The Shape Of The Heart
Due for publication in 2015,
Prashker's third collection of short stories will include this tale of a man and his lifelong wrestling-match with the Muse:
There is the man, who writes these lines; and then there is the other, the one who is nameless, the one in whose name I write.
I speak first of a golden sunset that burst through the windows of a library where a sixteen-year-old boy was sitting, half-heartedly turning the pages of a text he had been given for private study. Boredom, and the stark austerity of the library, had turned his face from the page to the glass, where he caught the silhouette of his own reflection, and saw beyond it, etched on a panel of clouds, a sunset of the most staggering and exquisite beauty.
This, as far as I am aware, was the first time that the other appeared to me, black as a shadow of death, yet fixed in the sunlight like a flame. Though he was invisible, I could feel his cold gaze pierce me, his hand upon my shoulder, his mouth breathing close to my mouth; could feel too his apprehension as he approached me, the slight fluctuation of his breath, the feint trembling of his body as he made ready to be born in me. Or was that merely my own apprehension, my own timidity? I felt as Jacob must have felt, encountering the ladder for the first time - and I shivered.
And something swelled up inside me as I tried to catch hold of the image that my eyes seemed fleetingly to have glimpsed. I gripped a pencil above a sheet of paper and drew the face a dozen times, and over the subsequent days a dozen more - but the faces were the faces of my schoolfriends, my teachers, my family. The other had appeared to me, his breath had touched me, his image had entered my consciousness; but he was not, it seemed, yet ready to submit to incarnation in the flesh. And I was not yet ready to give him that incarnation.
My family had intended that I should go to work for my uncle, minding his accounts for him, learning the business I would one day inherit; but my life was no longer my own, for another destiny altogether had now been mapped out for me. A vision had taken possession of me, and I had become desperate to capture it, to know for certain what it seemed to be - at once real and chimera, daemon and Muse, beauty and ugliness, the power to destroy and the desperate yearning to create. Day and night I pursued him in my drawings, yet never could I capture once and for all his elusive darkness, his invisible presence. And part of me did not want to see his face, for I was frightened by it, even while it so compelled me. And sometimes I would be startled when, off my guard for just a moment, I would sense his gaze on me, calling me back to my labours.
Many times I seemed to see his face, beneath the mask of a woman’s face, or in my dreams and nightmares, or in the mosaics of the synagogue I still visited on Saturdays - but the vision would last no more than a moment, and still I could not fix it in my drawings. Then, when my schooldays at last ended, I packed up my few belongings and took to the roads, believing that, in order to find something, one has to search for it outside oneself; and I set off in pursuit of the phantom, unaware that he was behind me all the time, likewise pursuing me.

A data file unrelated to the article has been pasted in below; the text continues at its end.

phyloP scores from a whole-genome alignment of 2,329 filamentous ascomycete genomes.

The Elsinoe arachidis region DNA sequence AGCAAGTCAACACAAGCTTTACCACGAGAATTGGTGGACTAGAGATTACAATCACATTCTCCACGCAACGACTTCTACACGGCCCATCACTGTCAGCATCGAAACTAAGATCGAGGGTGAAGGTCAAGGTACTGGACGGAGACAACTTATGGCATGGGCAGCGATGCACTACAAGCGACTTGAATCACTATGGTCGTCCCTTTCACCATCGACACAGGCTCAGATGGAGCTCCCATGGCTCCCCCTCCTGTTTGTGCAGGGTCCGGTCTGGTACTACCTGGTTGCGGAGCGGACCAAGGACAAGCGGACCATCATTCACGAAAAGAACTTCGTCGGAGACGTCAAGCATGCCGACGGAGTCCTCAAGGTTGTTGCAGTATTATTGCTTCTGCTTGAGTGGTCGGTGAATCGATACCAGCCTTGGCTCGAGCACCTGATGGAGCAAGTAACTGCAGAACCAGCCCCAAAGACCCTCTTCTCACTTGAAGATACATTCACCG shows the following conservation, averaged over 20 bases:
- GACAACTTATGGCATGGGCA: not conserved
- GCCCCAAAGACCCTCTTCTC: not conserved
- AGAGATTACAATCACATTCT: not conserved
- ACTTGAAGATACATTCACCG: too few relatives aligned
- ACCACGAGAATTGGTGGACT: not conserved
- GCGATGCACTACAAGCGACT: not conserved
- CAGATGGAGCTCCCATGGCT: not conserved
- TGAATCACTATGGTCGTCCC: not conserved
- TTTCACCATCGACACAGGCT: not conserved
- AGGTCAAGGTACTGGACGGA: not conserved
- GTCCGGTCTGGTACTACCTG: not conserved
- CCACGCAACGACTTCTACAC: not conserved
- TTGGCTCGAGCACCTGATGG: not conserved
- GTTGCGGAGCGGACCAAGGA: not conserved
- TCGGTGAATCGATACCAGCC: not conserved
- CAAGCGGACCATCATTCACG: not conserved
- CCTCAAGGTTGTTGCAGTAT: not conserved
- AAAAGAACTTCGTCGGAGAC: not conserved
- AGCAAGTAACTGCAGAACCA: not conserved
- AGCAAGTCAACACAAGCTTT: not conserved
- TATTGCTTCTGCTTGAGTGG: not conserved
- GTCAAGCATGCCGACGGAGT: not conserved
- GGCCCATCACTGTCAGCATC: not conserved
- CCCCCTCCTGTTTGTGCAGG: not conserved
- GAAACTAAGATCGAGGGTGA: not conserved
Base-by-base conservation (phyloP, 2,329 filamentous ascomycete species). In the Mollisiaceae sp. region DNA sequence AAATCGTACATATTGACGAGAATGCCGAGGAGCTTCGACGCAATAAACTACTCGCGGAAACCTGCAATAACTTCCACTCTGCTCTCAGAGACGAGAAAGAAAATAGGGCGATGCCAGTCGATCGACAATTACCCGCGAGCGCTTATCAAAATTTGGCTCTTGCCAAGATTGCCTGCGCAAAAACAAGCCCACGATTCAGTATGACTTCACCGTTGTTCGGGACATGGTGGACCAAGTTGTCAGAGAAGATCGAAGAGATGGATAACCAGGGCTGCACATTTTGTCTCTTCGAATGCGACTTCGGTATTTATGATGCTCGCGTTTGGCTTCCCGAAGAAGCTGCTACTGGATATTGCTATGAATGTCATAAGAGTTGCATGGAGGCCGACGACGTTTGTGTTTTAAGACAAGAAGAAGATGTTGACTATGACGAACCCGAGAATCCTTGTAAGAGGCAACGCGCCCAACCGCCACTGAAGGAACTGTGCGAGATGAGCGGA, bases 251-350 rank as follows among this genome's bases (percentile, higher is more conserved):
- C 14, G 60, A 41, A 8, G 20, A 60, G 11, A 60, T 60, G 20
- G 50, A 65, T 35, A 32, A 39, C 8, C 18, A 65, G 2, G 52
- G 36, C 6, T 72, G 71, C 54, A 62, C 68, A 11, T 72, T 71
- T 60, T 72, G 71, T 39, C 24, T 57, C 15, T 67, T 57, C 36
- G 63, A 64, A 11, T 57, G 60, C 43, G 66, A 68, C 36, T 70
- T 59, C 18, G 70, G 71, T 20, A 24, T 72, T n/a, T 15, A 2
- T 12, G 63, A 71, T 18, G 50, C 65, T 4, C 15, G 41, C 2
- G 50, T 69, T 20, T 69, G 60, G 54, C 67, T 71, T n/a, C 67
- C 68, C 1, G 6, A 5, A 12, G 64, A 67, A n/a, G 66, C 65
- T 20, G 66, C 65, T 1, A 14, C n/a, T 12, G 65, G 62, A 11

In the mountains of Bavaria I saw the other tumbling earthwards in an avalanche, and I painted the avalanche, but could not fix his image in the snow.
In the battle for Tiberias I killed a man whose face, in death, wore the same coldness as the other’s breath, and for two years I painted that scene in order to sweep it from my mind.
In Haifa I met a woman whose eyes, in certain lights, resembled his, and I stayed with her for ten full years, and painted her in every light, but could not find the one that held his image.
In Jerusalem I sensed the shadow of his presence, and painted it in a Samson, a Joshua, a David, and his shadow hung heavy over every brushstroke, until finally I knew I had been deceived.
That image of the other scarred my heart and body, ate up my life. Time after time I felt him breathing, sensed his icy gaze upon me, burning me. I was unable to rid him from my thoughts, but still unable to conceive his image in my mind.
And then I came upon a block of marble purer even than that which gave Michelangelo his Moses. Its crystals were soft yet firm against the hammer, translucent against the light of dawn, its grain compact and free of blemishes - and in its centre, gleaming out of the white transparency, the face of the other, as full and clear as my own face in the mirror. Now, sitting before it in my workshop, feeling the pressure of my knees against it, I knew I had tracked him down at last. I began to tear into the marble, like a starving child tearing into raw meat, hacking away the gristle, searching for the figure that lay embedded in the rock.
For months I felt myself to be possessed of superhuman energy. Somehow the other had been imprisoned in the marble, was calling out to me to set him free, was giving himself up to me if only I would keep my hammer strong and steady and my hand precise. I hardly slept, ate only if my friends and neighbours brought me food, gave myself up entirely to the task.
Until it was done, and once more I saw the other had deceived me, for the face I had carved was my own face, the body my own body, a statue, as it seemed, of heroism in despair, of triumph in desolation, of failure rendered immaculate. This work, I knew, was the zenith of my art, the culmination of my years of struggle - and yet, simultaneously, it was also the nadir of my disillusion.